2395Re: cjk char width is a little wider
- Oct 16, 2007Kornelis wrote:
> On Oct 16, 9:26 am, Tony Mechelynck <antoine.mechely...@...>My comment was about all fonts. The Vim character cell has a constant size all
>>>> On Oct 15, 8:41 pm, Kenneth Beesley
>>>> <krbees...@...> wrote: When you set both
>>>> guifont and guifontwide, when does vim use one, and
>>>> when the other? [snip]
>>> It uses the guifont for the characters that are not
>>> wide and the guifontwide for those that are. Actually
>>> quite convinient, since you can select your best
>>> latin font and best Asian font at the same time. But
>>> you can also choose the same font for both (but not
>>> always - depends on the font).
>>> If you set only guifont on Linux Pango/Xft will
>>> choose a wide font to match, but for reasons unknown
>>> to me some combinations mess up the character spacing
>>> of the Asian font in gvim upto now. Therefore
>>> explicitly setting guifontwide as well works better
>>> for me.
>>> Best results are to be expected with a monospaced
>>> font for the latin font.
>> The wide glyphs should be exactly twice the width of,
>> and the same height as, the narrow glyphs, regardless
>> of whether or not you use the 'guifontwide' option.
> I thought the orignal poster was talking about TTF, but I
> don't know how to determine the width of a TTF (I
> remember I tried to find that out through fontconfig, but
> according to my notes all I got was a width of 100 for
> *all* my TTF fonts).
> As for the height (still talking TTF) do you mean size? I
> play with setting that to make a better match, but I never
> noticed a problem.
> But perhaps your comment was strictly with regard to
> bitmap, unscalable fonts?
over the screen, for all windows comprising one instance of Vim. One narrow
character occupies one cell, one wide character occupies two cells. The cell
size changes when you set the 'guifont'. The GTK2 GUI (alone among all
versions of gvim) will accept a font whose glyphs aren't all the same size,
but it will clip wider glyphs at the cell borders and it will fill narrower
glyphs with empty space, making the result ugly. Other gvim versions require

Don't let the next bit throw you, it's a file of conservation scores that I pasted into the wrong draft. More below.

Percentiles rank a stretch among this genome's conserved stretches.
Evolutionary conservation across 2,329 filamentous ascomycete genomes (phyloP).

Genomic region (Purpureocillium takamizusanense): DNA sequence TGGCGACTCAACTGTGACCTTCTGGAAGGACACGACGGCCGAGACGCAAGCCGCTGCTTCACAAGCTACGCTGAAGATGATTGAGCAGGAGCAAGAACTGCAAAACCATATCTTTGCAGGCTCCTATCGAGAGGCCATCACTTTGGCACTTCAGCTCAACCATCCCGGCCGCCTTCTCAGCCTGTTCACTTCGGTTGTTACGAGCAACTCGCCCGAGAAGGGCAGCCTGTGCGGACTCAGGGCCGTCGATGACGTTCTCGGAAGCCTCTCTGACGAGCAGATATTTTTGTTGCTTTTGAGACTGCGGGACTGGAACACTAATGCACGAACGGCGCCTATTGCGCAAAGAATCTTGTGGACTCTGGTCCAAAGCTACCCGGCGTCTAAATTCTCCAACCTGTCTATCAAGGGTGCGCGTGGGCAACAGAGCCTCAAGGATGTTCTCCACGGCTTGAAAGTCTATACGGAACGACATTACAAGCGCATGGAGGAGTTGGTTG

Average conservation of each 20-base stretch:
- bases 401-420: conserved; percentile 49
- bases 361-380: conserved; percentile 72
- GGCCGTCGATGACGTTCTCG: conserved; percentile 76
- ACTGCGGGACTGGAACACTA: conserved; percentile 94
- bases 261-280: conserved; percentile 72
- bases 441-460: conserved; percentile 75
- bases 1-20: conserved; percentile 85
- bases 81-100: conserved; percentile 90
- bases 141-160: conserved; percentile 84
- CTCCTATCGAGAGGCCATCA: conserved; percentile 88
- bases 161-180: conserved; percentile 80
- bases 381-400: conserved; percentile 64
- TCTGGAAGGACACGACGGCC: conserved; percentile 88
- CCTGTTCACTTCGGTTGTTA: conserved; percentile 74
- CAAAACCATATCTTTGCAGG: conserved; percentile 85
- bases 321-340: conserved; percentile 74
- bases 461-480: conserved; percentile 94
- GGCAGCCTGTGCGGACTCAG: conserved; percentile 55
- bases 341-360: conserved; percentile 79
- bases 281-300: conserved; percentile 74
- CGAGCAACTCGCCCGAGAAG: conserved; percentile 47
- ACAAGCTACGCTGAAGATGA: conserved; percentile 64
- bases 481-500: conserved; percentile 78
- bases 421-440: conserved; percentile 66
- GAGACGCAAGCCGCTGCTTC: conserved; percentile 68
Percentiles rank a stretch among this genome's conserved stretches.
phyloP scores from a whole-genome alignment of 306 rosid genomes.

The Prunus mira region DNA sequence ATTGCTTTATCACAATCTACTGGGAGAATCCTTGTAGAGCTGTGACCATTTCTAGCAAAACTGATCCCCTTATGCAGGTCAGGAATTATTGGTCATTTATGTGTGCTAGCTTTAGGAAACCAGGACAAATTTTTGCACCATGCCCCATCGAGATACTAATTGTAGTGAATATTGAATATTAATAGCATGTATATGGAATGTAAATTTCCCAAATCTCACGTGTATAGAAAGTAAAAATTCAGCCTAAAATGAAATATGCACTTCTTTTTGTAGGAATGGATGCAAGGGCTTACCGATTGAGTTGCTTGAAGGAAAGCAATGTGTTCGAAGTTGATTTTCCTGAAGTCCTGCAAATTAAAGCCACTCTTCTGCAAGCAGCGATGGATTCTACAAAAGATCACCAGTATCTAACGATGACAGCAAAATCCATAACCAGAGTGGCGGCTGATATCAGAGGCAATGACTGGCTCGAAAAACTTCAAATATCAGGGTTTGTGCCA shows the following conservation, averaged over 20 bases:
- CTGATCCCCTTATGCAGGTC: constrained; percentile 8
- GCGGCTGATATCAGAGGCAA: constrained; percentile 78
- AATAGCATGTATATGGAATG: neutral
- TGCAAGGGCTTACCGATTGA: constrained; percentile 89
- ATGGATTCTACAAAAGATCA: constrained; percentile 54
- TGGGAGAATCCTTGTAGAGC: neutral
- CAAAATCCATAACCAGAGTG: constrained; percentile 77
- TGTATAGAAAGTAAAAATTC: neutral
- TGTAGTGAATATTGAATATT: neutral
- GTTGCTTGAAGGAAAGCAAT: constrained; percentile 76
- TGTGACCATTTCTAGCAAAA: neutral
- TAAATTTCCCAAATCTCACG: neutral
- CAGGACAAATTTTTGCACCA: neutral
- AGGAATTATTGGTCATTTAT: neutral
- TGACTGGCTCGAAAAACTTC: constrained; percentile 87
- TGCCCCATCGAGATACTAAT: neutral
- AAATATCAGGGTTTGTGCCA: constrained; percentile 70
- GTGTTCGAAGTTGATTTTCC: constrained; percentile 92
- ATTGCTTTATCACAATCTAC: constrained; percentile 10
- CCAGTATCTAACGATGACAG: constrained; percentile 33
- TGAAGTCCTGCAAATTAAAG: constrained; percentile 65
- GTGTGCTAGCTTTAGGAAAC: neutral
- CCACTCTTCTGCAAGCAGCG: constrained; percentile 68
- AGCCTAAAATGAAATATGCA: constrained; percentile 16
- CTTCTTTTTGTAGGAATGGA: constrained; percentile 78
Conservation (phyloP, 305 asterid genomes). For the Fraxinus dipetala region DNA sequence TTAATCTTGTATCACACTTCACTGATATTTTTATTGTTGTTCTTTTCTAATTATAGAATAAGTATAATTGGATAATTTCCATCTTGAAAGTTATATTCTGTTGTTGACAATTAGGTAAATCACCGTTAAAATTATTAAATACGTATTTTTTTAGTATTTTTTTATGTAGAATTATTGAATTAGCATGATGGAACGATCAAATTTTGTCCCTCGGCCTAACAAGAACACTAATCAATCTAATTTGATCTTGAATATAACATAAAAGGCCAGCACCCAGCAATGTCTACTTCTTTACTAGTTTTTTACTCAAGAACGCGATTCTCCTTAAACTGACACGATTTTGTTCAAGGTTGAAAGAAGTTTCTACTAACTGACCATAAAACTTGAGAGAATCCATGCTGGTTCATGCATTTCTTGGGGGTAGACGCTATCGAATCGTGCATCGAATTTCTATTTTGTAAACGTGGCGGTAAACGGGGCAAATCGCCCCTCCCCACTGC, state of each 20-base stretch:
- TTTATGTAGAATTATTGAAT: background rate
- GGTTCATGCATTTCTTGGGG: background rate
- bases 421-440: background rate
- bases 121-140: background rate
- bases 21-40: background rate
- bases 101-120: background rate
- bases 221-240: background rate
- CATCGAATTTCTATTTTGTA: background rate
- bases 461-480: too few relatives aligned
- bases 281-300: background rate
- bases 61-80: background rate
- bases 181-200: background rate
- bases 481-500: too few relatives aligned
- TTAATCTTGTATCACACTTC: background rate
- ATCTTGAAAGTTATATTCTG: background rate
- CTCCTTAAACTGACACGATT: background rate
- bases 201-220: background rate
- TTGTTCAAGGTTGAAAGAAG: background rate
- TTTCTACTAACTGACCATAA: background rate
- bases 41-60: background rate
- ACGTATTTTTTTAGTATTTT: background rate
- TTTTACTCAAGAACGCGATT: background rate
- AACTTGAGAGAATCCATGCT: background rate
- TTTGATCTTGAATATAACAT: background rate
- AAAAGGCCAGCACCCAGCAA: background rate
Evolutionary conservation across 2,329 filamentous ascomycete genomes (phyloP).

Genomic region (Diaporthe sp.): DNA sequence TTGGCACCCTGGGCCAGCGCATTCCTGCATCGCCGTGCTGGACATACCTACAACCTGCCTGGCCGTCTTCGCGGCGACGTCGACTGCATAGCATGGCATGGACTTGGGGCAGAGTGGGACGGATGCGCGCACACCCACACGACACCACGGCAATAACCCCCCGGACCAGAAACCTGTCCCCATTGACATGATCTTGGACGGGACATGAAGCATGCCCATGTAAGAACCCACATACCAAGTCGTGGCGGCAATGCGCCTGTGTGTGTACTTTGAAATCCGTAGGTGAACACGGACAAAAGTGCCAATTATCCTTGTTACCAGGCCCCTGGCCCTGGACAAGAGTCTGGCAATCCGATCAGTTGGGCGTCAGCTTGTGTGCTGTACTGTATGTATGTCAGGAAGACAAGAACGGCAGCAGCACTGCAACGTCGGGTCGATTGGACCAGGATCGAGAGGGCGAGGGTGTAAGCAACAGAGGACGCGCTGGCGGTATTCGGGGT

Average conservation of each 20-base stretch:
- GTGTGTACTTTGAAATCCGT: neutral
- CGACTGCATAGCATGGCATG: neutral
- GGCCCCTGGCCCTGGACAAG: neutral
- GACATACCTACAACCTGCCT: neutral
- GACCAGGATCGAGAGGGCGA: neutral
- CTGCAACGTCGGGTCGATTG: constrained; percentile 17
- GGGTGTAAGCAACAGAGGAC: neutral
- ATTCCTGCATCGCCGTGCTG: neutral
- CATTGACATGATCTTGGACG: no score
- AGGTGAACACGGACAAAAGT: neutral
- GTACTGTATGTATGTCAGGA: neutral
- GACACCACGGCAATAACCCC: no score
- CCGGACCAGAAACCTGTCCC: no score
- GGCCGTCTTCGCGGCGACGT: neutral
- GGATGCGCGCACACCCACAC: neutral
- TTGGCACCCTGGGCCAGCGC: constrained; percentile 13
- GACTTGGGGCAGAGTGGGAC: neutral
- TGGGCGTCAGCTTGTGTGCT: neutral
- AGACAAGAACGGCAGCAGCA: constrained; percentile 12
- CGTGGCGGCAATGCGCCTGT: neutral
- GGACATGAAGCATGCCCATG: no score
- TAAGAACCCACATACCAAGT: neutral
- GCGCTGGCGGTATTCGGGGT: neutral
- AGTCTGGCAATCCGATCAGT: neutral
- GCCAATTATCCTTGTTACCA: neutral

monospace fonts (which may be TrueType or OpenType); I have met fonts which
pretended to be monospace but weren't: for instance, the bold Cyrillic glyphs
of the Lucida Console font are one or two pixels wider than the character
cell. The result, again, was ugly.
>I use Bitstream Vera Sans Mono for normal editing, Courier New for Arabic and
> I know how to get info on the height and width of bitmap
> fonts, and in fact I use bitmap fonts in gvim as a rule.
> But in my experience thus far lots of users want to use
> TTF. Perhaps I don't know how to get info on those
> correctly, or perhaps things are different in different
> distro's and/or wm's? (Slackware 10.2 / Openbox here)
>> Not setting 'guifontwide' (and selecting some
>> East-Asian 'guifont' when editing a file containing CJK
>> text) works best for me on gvim with GTK2 GUI. That
>> way, proper size relations between wide and narrow
>> glyphs are ensured by the construction of the font
> When I set only guifont with a TTF, the results are
> unpredictable in my version of gvim (version 7.0 on
> Slackware 10.2). Some fonts are spaced correctly (e.g.
> Kochi Mincho or HGSeikaishotaiPRO) others are not. For
> example the popular free TTF Bitstream Cyberbit spaces
> too wide when I set only guifont. Some epson fonts I've
> got display wrong as guifont as well. But when I set them
> as guifontwide in combination with a latin monospace TTF
> for guifont things are just fine.
> I've seen this for many years, and I thought the original poster
> was having the same problem. But perhaps my system is
> broken and is my approach a crude end-user hack.
FZKaiTi for CJK, and it doesn't give me problems. (On Windows my favourite CJK
font used to be MingLiU and my favourite Latin font, Lucida Console.)
The Split-Atom Blues
Gimme Twinkies, gimme wine,
Gimme jeans by Calvin Kline ...
But if you split those atoms fine,
Mama keep 'em off those genes of mine!
Gimme zits, take my dough,
Gimme arsenic in my jelly roll ...
Call the devil and sell my soul,
But Mama keep dem atoms whole!
-- Milo Bloom, "Bloom County"
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